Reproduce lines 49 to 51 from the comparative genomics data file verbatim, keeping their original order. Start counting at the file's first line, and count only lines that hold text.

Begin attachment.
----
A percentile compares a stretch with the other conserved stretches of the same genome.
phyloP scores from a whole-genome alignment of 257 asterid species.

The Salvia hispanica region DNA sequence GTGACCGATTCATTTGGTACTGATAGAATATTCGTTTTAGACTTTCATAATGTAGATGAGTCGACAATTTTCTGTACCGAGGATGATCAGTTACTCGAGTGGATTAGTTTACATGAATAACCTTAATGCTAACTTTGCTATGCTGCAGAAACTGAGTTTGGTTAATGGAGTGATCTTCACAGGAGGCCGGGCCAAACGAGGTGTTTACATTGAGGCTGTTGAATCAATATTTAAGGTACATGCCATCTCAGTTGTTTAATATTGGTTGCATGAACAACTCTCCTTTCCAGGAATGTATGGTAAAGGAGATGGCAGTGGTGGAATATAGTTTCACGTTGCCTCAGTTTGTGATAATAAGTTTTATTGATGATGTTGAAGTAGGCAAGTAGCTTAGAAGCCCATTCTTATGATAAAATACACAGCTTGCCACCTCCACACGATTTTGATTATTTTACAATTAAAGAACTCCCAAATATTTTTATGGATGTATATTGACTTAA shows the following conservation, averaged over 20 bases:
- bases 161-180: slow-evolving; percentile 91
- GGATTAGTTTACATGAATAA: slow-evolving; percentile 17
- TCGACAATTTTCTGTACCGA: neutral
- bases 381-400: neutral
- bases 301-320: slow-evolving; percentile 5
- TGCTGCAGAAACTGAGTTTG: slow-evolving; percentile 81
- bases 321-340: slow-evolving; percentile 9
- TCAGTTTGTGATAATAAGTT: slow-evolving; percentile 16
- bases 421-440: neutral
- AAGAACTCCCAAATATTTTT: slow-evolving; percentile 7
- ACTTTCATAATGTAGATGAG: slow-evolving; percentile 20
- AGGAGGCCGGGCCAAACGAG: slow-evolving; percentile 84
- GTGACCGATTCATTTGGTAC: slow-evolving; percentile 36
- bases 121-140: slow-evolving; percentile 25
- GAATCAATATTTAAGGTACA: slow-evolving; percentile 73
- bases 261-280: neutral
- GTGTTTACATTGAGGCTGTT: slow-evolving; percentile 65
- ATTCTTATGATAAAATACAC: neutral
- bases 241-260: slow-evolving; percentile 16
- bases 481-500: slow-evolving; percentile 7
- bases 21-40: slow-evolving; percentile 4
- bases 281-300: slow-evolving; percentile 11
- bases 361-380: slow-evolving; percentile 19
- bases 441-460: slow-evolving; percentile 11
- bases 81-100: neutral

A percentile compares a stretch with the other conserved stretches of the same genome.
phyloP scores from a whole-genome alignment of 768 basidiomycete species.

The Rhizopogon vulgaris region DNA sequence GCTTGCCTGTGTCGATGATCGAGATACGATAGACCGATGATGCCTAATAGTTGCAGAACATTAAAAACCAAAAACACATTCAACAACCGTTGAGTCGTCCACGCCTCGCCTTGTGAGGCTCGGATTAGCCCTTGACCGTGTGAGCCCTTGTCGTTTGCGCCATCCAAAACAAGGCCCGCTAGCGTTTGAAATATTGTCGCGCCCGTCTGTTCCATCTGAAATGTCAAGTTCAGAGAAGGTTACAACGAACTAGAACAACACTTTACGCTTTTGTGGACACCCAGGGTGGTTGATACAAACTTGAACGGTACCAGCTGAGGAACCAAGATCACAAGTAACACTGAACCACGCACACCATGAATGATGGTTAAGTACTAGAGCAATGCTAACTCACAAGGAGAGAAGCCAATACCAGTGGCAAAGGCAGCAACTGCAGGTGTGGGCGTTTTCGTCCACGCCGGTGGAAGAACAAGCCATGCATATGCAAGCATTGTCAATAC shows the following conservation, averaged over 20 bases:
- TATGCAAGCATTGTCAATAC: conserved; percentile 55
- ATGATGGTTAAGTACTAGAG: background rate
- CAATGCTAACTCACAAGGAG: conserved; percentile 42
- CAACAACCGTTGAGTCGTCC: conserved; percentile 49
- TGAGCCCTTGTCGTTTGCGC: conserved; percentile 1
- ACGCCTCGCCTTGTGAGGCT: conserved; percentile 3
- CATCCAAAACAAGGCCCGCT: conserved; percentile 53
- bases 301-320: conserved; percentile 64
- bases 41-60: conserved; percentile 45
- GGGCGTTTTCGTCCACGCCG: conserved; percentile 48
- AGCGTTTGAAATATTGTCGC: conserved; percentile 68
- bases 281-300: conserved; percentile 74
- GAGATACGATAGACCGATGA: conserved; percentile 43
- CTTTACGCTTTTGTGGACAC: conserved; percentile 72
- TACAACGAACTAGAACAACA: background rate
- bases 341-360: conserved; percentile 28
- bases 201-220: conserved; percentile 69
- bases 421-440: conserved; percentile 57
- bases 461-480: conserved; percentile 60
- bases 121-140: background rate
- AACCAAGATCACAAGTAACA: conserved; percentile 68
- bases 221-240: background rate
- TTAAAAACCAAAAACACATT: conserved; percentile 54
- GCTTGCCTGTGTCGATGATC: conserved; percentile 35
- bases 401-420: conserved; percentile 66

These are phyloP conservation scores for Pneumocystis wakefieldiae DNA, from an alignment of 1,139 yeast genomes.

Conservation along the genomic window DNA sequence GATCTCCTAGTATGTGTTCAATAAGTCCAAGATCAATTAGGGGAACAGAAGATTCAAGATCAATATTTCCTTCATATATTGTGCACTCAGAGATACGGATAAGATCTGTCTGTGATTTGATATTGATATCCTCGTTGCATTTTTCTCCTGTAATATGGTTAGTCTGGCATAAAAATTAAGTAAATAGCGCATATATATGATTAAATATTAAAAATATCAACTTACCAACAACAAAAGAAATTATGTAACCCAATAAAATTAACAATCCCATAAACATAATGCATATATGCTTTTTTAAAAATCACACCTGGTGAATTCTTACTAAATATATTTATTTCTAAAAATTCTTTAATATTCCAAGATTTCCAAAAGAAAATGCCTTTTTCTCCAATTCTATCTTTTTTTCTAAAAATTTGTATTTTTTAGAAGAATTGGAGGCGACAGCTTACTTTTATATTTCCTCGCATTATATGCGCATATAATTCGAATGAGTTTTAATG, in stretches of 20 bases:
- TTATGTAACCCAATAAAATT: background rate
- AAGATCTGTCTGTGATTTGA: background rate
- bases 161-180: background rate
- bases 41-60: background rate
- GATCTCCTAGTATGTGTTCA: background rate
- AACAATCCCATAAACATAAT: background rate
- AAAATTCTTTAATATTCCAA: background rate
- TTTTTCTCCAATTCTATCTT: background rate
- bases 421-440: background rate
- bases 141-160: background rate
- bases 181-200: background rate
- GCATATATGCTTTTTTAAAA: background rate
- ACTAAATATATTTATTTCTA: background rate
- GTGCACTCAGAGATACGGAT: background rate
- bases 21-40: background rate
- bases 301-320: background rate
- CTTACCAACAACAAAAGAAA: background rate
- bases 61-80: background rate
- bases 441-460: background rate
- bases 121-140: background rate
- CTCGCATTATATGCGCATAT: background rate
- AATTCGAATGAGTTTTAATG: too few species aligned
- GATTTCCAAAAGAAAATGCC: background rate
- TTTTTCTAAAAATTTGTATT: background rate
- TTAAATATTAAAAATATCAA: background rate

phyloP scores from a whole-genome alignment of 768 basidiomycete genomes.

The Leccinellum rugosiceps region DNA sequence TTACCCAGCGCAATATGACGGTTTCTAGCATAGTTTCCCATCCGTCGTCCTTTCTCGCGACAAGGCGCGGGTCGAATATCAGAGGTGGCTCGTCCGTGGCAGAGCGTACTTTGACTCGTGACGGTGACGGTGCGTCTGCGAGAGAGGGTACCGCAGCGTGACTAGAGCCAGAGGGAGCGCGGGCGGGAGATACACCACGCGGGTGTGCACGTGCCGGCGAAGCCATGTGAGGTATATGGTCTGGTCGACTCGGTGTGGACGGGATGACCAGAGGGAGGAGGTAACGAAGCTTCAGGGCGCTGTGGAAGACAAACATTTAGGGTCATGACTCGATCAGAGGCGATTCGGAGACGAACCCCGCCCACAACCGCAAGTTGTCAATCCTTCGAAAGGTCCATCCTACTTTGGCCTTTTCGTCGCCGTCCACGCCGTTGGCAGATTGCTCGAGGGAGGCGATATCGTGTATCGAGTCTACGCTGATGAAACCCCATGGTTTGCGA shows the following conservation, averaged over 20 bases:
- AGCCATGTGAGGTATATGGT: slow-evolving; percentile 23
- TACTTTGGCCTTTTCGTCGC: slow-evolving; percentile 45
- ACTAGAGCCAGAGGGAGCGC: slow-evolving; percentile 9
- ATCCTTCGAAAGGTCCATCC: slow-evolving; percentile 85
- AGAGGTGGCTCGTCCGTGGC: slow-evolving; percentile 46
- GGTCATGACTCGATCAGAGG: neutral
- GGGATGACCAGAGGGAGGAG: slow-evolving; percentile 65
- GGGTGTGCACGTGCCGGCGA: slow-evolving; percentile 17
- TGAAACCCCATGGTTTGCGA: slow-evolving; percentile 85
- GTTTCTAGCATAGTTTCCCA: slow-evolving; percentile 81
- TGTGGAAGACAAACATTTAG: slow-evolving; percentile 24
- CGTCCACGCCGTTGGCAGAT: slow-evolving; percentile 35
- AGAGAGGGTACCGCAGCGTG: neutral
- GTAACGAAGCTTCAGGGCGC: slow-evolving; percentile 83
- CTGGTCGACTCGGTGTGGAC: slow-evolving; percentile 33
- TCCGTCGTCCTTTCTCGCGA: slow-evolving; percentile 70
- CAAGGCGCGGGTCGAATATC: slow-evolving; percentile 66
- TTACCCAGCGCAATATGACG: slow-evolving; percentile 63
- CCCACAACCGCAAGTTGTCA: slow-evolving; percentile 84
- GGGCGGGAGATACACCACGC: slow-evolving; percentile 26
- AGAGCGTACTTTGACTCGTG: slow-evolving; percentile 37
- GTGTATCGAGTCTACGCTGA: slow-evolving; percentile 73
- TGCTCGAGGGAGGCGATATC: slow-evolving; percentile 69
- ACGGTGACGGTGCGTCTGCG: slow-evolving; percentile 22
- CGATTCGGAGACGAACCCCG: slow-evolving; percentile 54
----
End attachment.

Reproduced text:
- bases 421-440: conserved; percentile 57
- bases 461-480: conserved; percentile 60
- bases 121-140: background rate